If the water crisis in Flint, Michigan taught us one thing, it was that we simply do no know what we are drinking out of the faucet. But when the water has contaminates in it, who should be held responsible and how to they go about cleaning it up?
In Flint, the courts are getting involved and prosecutors are bringing cases against public officials for their role in supplying dirty water to residents. As with many cases of corruption, it is not going to be about the people who contaminated the water, that occurred over a long period of neglect, it is going to be about the person who found out about it and covered it up. In Michigan, public officials are concerned that they could be held accountable by our judicial system for their neglect. It would send a strong message.
According to a report in the USA Today, an outbreak of Legionnaires in disease in Michigan killed 12 people as a result of contamination in the water supply:
Legionella bacteria can emerge through misting and cooling systems, triggering a severe form of pneumonia, especially in people with weakened immune systems. The state says there were 90 cases reported to Genesee County Health Department in 2014-15, including 12 deaths. More than half of the people had a common thread: They spent time at McLaren Hospital, which was on the Flint water system.
Our guess is that you have no idea who is in charge of the water supply that feeds your city water supply, their credentials, the treatment facility protocol, the chemical process they use to treat the water and the condition of the pipes that deliver the water to your tap. It makes you want to go grab a bottled water, but hold on!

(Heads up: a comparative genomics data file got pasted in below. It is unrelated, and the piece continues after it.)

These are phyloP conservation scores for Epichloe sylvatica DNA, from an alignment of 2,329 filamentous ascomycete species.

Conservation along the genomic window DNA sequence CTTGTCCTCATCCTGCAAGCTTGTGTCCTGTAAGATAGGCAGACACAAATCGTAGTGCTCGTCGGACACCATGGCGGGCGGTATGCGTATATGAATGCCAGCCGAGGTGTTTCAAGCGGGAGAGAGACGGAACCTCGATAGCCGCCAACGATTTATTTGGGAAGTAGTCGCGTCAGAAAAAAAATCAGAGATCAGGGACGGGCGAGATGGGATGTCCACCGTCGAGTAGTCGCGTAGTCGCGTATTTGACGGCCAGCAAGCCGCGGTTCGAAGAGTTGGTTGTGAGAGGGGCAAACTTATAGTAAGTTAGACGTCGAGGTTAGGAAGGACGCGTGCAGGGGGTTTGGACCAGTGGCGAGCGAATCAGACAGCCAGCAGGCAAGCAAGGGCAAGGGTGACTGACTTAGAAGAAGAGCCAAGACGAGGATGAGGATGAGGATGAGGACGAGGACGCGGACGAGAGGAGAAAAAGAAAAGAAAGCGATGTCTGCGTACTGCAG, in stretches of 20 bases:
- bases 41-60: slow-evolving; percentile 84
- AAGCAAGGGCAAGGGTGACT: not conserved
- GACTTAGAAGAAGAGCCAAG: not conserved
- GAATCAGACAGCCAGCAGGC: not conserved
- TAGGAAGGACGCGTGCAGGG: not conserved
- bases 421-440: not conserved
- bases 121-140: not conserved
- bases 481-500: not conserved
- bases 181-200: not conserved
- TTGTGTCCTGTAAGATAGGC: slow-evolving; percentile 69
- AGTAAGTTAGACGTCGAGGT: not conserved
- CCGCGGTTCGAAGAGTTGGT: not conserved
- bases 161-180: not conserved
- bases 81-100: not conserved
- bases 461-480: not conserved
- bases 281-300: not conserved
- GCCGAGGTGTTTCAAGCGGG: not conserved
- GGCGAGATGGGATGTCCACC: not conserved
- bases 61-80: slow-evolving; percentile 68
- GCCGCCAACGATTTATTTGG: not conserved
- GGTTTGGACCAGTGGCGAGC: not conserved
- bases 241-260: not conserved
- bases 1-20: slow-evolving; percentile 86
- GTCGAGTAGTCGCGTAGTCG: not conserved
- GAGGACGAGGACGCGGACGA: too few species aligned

Things that we take for granted in life are some of the things that we need to question most. According to American Prospect, a 2015 study by the American Water Works Association found that if federal recommendations on water monitoring were actually followed, as many as 70 percent of water systems relying on lead service lines could be found to be unsafe … In some cases, utilities have failed to keep records of where lead service lines are even located.
Your water supply is important and the more you know about your water, the more you can make decisions about how it interacts with your family’s life. We should all demand more from our officials, first by having them tell us what is in the water that we are drinking, then asking what actions are taking place to improve it.
The way that we hold people accountable in service to the public is to first find out what they are doing. Sadly, that is where many citizens fall short. However, it is easily remedied with a few properly placed questions.
What’s in your water? Check out Environmental Working Group, a non-profit group whose mission is to empower people to live healthier lives in a healthier environment. We have no affiliation with the group but we have found their information very valuable, particularly their blogs on water. EWG has done extensive analysis on water throughout the country and can provide an independent report on water in your area. Check it out.
Get information about your water source …. then come to our spring and be confident that our water is the best you can get.